Tim Baldwin acting for Mr Qoraishi (the Appellant) successfully appealed a Local Authority's decision not to provide homelessness assistance.
Mr Qoraishi was served a notice to quit by the hostel he was staying at as he had overstayed his allocated period. He subsequently applied as homeless and completed a medical assessment. It was identified that he had mental health problems inclusive of depression and acute anxiety, and also that he suffered from physical health problems. Initially the City of Westminster, after an assessment, decided that Mr Qoraishi was not vulnerable within the meaning of the test in Pereira and Osmani.
However, Mr Qoraishi issued a section 204 appeal. HHJ Hornby allowed the Appellant's appeal and quashed the review decision by the City of Westminster with remission for reconsideration. HHJ Hornby made the Respondent pay the Appellant's costs on the section 204 appeal, dismissed the 204A appeal but made no order as to costs on that appeal.
Tim Baldwin representing Mr Qoraishi said:
"It was a pleasure to represent Mr Qoraishi in this case and I am very pleased at the outcome. It has always struck me as a challenging legal concept in English and Welsh law that in defining someone as "vulnerable" for the purposes of a duty on a local authority to provide homelessness assistance the law provides for a definition of an "ordinary street homeless person" who can fend for themselves to find housing if street homeless without them suffering injury and detriment and while imbuing them with certain characteristics including mental health problems and other vulnerability.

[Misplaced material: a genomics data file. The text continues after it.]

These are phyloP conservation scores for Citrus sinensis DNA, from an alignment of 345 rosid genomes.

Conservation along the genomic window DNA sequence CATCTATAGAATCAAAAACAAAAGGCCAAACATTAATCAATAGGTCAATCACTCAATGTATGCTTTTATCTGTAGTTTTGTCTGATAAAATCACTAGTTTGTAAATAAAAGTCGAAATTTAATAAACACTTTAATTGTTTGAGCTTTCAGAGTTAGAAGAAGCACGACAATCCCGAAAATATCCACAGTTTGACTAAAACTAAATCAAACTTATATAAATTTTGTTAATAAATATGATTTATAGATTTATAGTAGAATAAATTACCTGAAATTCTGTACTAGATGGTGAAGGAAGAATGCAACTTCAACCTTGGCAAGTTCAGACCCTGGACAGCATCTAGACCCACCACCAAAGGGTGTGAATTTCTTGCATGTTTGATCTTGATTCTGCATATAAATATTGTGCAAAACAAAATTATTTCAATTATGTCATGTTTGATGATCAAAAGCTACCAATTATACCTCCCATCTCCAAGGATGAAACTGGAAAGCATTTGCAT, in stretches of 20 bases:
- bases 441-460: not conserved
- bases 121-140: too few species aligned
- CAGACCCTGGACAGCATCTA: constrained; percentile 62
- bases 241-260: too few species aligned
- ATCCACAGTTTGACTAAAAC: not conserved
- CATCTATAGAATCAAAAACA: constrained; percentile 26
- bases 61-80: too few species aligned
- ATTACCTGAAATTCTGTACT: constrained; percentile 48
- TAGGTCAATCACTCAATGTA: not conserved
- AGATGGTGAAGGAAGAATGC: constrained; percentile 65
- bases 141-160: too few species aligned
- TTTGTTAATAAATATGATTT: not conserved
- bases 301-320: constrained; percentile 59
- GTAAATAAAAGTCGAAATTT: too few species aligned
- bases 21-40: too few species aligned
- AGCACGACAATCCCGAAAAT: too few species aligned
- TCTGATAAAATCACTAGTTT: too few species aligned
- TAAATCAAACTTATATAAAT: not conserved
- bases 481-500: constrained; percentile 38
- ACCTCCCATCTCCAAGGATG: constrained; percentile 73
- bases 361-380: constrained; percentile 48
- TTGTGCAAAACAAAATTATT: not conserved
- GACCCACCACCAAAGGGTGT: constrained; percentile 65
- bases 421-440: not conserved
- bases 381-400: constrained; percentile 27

With the benefit of representations made by my colleagues at Garden Court Chambers and Shelter Wales in relation to the Housing (Wales) Bill, the Welsh Government may be persuaded to change that definition so as to make the comparator the ordinary person when homeless rather than the already vulnerable "ordinary homeless person", a change which in my view should also be incorporated into English law."